On the sidewalks, a thousand street vendors hawk worthless trinkets indiscriminately to the dazed throngs. I must walk in the actual street, or “highway.” With the Holland Tunnel at one end, and the Manhattan Bridge at the other, Canal Street offers not only an unparalleled assortment of five dollar Rolexes, old perfume, bootleg Usher CD’s, and counterfeit Prada bags, but a unique opportunity to be mowed down in one’s prime by an unlicensed crackhead speeding in an eighteen wheeler from Miami to Maine. Traffic lights are not even mildly discouraging to the carefree insouciance of this environment. If one is foolhardy enough to attempt a crossing, one finds oneself in SoHo, a popular suburban mall.

Footsore families from as far away as France, Belgium and Jersey City blow their meagre paychecks on blinking, beeping, digital trinkets that their clever offspring generally break before they hit the Tunnel. These gewgaws are made by tiny infants slaving in sweltering hovels somewhere in China, who earn twelve cents a year for their trouble. If these poor children only came to TuCan, to work in the nearby sweatshops, they could earn almost ten cents more! Certainly, there are phenomenal bargains to be had in my Kingdom. I noticed a man selling brand new sweaters for one dollar. One dollar. Who, I wonder, is making these sweaters?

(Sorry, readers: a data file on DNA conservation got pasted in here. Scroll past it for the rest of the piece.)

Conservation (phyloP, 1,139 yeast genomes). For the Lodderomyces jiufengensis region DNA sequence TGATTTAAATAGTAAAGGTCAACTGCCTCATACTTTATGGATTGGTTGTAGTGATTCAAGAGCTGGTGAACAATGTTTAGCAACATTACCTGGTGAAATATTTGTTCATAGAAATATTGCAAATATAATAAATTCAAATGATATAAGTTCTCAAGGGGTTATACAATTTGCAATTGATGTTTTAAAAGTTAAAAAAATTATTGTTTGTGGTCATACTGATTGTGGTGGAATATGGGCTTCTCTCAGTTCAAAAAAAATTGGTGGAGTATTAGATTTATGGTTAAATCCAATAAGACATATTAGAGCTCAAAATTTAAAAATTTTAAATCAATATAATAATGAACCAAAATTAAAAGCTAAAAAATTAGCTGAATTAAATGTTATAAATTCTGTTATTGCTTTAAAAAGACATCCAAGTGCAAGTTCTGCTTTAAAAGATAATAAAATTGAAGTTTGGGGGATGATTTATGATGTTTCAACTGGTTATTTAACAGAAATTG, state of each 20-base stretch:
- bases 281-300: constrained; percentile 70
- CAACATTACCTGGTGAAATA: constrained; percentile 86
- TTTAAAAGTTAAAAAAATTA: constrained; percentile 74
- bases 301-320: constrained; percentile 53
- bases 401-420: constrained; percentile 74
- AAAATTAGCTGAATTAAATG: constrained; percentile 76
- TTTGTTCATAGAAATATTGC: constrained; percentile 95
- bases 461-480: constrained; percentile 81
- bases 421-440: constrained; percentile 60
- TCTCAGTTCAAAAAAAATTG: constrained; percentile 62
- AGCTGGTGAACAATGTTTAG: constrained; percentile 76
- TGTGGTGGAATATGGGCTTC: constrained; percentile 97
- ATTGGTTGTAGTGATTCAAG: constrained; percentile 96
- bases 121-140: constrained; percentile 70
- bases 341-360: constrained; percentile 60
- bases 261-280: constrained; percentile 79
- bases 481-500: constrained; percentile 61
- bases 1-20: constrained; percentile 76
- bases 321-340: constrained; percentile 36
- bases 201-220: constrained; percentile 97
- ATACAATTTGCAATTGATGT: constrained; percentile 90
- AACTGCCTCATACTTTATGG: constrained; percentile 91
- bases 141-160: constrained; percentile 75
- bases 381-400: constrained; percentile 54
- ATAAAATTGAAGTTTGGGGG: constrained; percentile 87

The tourists are hungry for life. That is why they like to festoon Canal Street with the greasy leftovers of their overpackaged repasts. These they freely distribute from the windows of their gridlocked vehicles, while their powerful mobile sound systems compete to regale us with hip-hop, salsa, and R&B. Crank up that Megabass! It’s a fight to the finish, each pulsating speaker punch-drunk to assert its owner’s superior musical taste. Apparently, if my Usher wipes out your Christina Aguilera, it’s proof of my sexual prowess.